For two years in a row, I’ve hit a sweet spot of engagement, discussion, and really invigorating student interaction with one particular exercise in my web design course. I sit with a web browser console open, and just ask students to go through this cycle:
- Make a prediction of what’s going to appear when I hit enter.
- See what actually appears.
- Adjust your model and repeat.
I say almost nothing aside from “here’s another one”. The amount of laughter, head slapping, and students talking through their attempts to understand is a beautiful thing to witness. The fact that no student blurts out the answer speaks to the respect my students have for each other and for this model.
This is a simple type of activity that I do from time to time, and only from time to time, because I don’t want it to lose its novelty. There’s no engagement from a real world context. There’s no lecture beforehand about what I’m about to do, and how I want them to respond. (Ok, I do ask that they not blurt out the answer or how it works once they know, but that’s about it.)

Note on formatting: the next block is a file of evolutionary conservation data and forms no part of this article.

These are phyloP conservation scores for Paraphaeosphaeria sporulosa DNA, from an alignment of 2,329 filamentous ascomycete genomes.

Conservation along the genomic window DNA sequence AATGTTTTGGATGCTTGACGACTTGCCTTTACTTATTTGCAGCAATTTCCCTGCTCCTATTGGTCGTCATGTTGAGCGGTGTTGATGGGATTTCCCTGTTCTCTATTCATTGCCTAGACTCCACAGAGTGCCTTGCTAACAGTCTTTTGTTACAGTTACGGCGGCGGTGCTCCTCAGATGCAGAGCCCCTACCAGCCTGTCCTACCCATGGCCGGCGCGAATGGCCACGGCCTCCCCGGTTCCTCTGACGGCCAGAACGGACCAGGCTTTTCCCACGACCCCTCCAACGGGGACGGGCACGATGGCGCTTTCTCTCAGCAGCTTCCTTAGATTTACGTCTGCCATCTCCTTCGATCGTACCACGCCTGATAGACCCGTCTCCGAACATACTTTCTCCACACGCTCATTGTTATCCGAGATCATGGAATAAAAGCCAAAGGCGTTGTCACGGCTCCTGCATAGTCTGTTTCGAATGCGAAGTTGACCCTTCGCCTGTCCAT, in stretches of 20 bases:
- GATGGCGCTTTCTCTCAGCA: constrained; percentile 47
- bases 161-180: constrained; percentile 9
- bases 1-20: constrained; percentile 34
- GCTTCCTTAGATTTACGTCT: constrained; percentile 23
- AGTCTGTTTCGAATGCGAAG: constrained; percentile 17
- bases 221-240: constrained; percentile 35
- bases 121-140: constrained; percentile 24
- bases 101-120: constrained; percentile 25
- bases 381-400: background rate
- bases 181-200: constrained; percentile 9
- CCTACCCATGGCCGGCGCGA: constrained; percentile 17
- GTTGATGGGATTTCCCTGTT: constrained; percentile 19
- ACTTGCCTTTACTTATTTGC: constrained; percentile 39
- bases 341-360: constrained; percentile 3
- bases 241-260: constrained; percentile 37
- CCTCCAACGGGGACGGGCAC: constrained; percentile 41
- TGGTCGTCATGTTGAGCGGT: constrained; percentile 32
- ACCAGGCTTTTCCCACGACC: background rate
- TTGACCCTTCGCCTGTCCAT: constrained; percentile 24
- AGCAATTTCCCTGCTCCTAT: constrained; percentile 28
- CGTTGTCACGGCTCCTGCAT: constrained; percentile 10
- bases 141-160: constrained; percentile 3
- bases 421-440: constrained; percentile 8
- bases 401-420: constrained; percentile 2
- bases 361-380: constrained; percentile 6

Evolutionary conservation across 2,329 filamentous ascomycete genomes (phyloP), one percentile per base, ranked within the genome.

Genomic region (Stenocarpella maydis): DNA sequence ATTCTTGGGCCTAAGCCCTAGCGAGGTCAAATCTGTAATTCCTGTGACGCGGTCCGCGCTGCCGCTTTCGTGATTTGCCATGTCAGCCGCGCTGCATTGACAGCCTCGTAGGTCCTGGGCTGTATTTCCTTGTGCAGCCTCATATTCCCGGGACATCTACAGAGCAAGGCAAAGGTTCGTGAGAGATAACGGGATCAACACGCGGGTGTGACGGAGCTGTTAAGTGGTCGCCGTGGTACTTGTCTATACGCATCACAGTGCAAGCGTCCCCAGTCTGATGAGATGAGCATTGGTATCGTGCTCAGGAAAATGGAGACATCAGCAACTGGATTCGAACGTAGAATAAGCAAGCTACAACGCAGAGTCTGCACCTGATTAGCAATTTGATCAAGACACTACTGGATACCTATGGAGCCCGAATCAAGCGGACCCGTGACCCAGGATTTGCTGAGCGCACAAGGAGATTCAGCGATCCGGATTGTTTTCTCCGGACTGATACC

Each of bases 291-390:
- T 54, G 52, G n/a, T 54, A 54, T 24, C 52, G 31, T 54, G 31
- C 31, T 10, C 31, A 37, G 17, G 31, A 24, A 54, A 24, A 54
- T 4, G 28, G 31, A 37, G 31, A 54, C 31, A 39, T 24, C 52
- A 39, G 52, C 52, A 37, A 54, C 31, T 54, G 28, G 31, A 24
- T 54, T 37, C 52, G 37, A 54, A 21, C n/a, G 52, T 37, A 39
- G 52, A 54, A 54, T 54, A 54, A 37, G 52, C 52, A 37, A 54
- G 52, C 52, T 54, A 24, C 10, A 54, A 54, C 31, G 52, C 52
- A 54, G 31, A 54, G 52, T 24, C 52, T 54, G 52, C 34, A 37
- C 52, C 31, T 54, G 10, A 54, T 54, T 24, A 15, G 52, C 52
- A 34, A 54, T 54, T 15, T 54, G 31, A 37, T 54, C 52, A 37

I hope to establish an unspoken agreement with my students that goes something like this:
- There is a pattern, and I am confident that you’ll be able to figure it out.
- If you can’t get it right away, that’s fine. You probably aren’t the only one.
- If you are the only one, then you have a lot of people around to nudge you in the right direction.
- If you’re wrong, you’ll get another chance to be right in just a minute.
- Once you know how it works, you might not care anymore. Enjoy the journey.
Getting this agreement across takes time and trust and is really difficult to force. It’s remarkably satisfying when it happens. The important part is the consistent commitment to failure: Everyone will fail at least once. Everyone will also likely be wrong at least once after they are right.